High intensity workouts are good for muscles and for memory: McMaster study
95 'sedentary' young adults were put through an intense 6-week fitness program
New research from McMaster University says that periods of high intensity exercise aren't just good for your muscles, they're good for your memory.
Lead researcher Jennifer Heisz says the study showed a connection between six weeks of high-intensity workouts and improved memory.
The CBC's Conrad Collaco spoke with Heisz about her research. You can listen to or read our interview. Here's an edited and abridged transcript of that conversation. Click on the image at the top of the page to listen to the full interview.
Jennifer Heisz, department of kinesiology, McMaster University
Describe the workout that you put your 95 test subjects through.
We had 95 younger adults who, before they started the study, weren't exercising. We enrolled them in a six-week, high-intensity interval training program. They would work out for 20 minutes. For one minute, they would be working out at a high intensity. For one minute, they were in a recovery mode. They'd alternate between these two states for 20 minutes.
They did this three times a week — Monday, Wednesday and Friday — for a six-week duration. Before and after this program, we measured changes in their memory. We also measured changes in their blood concentration of factors known to support brain health.
We found that one aspect of their memory — this ability to have a high fidelity memory with minimal interference — this type of memory, it improved with the exercise.- Jeremy Bensette , department of kinesiology , McMaster University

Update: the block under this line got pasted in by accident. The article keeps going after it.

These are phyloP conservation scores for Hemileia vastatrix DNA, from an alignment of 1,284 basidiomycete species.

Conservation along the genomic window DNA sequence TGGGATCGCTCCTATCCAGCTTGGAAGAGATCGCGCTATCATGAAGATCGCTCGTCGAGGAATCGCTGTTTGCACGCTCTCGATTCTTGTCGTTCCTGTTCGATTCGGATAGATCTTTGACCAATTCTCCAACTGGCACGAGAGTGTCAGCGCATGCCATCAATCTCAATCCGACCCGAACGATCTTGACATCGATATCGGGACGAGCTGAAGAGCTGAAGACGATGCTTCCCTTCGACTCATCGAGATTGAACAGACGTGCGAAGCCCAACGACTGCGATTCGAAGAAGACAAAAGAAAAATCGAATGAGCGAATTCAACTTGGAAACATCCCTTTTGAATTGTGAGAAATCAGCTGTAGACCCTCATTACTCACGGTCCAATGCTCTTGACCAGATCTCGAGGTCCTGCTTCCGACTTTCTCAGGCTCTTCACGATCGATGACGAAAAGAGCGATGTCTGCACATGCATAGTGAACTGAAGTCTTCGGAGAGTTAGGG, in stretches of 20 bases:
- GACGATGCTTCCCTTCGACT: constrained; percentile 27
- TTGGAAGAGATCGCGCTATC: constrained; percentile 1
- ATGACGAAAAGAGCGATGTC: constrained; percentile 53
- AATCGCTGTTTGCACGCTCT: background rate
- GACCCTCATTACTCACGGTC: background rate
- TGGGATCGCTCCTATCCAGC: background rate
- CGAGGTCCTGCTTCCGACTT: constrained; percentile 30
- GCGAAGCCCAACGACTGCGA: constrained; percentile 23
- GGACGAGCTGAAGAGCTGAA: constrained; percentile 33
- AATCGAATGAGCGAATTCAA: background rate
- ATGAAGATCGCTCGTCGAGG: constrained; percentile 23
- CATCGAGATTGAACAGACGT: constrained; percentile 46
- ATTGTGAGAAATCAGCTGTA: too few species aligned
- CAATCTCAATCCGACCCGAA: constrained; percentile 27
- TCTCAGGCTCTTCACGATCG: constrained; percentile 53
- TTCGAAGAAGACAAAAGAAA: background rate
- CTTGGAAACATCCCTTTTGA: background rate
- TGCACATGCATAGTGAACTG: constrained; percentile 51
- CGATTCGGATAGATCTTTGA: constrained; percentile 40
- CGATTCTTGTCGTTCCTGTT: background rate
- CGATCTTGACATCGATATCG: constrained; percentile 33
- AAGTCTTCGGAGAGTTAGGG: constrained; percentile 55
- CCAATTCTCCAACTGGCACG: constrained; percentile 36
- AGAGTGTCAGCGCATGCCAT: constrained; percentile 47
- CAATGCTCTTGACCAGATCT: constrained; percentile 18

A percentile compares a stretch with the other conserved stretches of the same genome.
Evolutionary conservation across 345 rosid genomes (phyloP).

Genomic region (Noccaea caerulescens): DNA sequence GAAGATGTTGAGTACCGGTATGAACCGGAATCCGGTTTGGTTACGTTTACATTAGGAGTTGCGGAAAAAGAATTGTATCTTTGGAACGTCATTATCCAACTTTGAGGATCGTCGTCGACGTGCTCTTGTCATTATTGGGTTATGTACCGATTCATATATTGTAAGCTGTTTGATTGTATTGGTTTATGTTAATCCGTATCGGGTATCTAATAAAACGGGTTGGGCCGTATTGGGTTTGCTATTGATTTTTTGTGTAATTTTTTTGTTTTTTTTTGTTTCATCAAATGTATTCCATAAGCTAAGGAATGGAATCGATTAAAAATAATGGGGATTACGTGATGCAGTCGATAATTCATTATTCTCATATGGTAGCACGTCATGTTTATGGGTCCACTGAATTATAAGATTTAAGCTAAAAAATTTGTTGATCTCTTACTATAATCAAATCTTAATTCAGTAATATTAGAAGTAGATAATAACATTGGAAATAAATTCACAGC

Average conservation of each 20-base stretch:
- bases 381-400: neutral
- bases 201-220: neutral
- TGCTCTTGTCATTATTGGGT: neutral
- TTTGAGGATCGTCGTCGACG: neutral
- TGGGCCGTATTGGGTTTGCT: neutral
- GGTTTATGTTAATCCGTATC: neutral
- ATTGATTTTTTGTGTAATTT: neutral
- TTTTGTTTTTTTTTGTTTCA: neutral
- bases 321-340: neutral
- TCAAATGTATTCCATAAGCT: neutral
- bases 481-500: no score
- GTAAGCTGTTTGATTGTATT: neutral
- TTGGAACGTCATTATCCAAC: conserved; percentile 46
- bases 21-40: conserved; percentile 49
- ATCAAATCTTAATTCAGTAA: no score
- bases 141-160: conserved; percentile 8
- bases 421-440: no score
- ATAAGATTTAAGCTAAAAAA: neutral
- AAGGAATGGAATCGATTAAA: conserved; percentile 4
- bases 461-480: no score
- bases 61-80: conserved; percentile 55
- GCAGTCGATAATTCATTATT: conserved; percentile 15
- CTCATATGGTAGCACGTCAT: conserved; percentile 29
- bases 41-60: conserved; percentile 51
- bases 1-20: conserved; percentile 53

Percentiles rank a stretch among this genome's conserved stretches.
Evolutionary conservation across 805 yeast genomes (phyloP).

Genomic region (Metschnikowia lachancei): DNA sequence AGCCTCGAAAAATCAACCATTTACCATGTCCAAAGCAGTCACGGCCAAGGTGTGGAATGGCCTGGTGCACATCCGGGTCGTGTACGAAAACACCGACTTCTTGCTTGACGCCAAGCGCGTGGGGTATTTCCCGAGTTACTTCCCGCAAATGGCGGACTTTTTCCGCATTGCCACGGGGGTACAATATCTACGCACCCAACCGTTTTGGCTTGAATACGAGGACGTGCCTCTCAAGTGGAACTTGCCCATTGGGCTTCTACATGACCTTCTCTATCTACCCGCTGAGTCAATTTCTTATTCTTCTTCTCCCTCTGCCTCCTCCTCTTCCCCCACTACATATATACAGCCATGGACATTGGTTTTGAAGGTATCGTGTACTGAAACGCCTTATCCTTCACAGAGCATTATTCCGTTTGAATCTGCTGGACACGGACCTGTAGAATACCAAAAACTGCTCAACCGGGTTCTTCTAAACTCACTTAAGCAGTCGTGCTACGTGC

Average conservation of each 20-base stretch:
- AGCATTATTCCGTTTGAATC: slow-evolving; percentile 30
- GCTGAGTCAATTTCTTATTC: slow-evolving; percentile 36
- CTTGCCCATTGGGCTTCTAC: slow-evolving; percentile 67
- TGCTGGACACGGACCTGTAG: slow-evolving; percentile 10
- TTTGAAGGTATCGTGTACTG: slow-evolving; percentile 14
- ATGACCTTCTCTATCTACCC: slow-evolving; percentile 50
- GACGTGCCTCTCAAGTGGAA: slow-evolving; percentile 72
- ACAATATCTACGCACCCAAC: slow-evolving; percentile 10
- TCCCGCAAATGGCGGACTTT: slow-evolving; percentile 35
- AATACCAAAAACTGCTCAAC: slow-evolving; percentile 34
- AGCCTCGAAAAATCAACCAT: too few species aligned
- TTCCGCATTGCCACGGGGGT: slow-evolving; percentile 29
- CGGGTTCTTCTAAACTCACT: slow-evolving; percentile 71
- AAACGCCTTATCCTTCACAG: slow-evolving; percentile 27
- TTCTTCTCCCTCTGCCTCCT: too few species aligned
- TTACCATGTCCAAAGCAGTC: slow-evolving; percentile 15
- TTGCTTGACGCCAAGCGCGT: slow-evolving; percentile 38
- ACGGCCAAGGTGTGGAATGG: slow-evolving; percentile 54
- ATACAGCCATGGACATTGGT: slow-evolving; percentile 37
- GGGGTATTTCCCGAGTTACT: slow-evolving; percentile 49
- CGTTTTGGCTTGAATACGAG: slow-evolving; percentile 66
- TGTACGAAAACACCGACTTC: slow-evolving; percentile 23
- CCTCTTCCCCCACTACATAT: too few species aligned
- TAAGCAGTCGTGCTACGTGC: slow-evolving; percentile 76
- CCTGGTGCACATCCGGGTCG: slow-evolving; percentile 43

We found that one aspect of their memory — this ability to have a high fidelity memory with minimal interference — this type of memory, it improved with the exercise. We also found that a component in the blood called brain derived neurotrophic factor also increased in the individuals who responded the best to the exercise program.
We looked at how they improved in their aerobic fitness, and one thing that was surprising was that not everybody improved in their aerobic fitness. Some people, even though they were exercising, didn't respond to the program as we would have expected. These individuals, we call them low responders. The high responders had the greatest increase in this blood component known to support brain health. They also had the greatest increase in memory. They had a combined benefit.
What do you think accounted for the people who showed little or no improvement in their aerobic fitness?
We think the exercise may have been too intense for them. They were all sedentary people at the beginning and we enrolled them in this relatively rigorous exercise. We know that exercise, in addition to its health benefits, does have create this immediate stress on the body. When the stress is too much, or when the body cannot adapt to that stress, stress hormones like cortisol can build up in the system and this impedes the production of that blood component.
If the intensity was the problem, we're recommending that individuals start at a lower intensity and then gradually progress through the program.
Why did you pick high-intensity workouts as the base for the fitness test for the study?
It is such a powerful stimulus. It's very intense. It's for physiological and psychological adaptations. Because our study was only six weeks long, we wanted to be sure we had a strong enough exercise response to see changes. With that said, it could have been too intense for some people. So backing off the intensity would be a good strategy for people who start an exercise program and feel this is causing more fatigue than making me feel better.
What makes you think this type of exercise might benefit people with Alzheimer's or dementia?
With aging, we know there is a loss of memory in particular with dementia and Alzheimer's disease. The hippocampus, which is the brain region involved in learning and memory, is most affected. The type of memory we saw improved in young adults was memory that really relies on the hippocampal brain region. That blood component, brain derived neurotrophic factor (BDNF), is low in people who have Alzheimer's or dementia.
We're thinking that if we can use exercise to increase BDNF to improve this memory, then it may help individuals with dementia and Alzheimer's. In a follow up study to this one, we have run older adults through the same protocol. Preliminary results suggest that we get the same positive benefits to memory, but this is not yet published.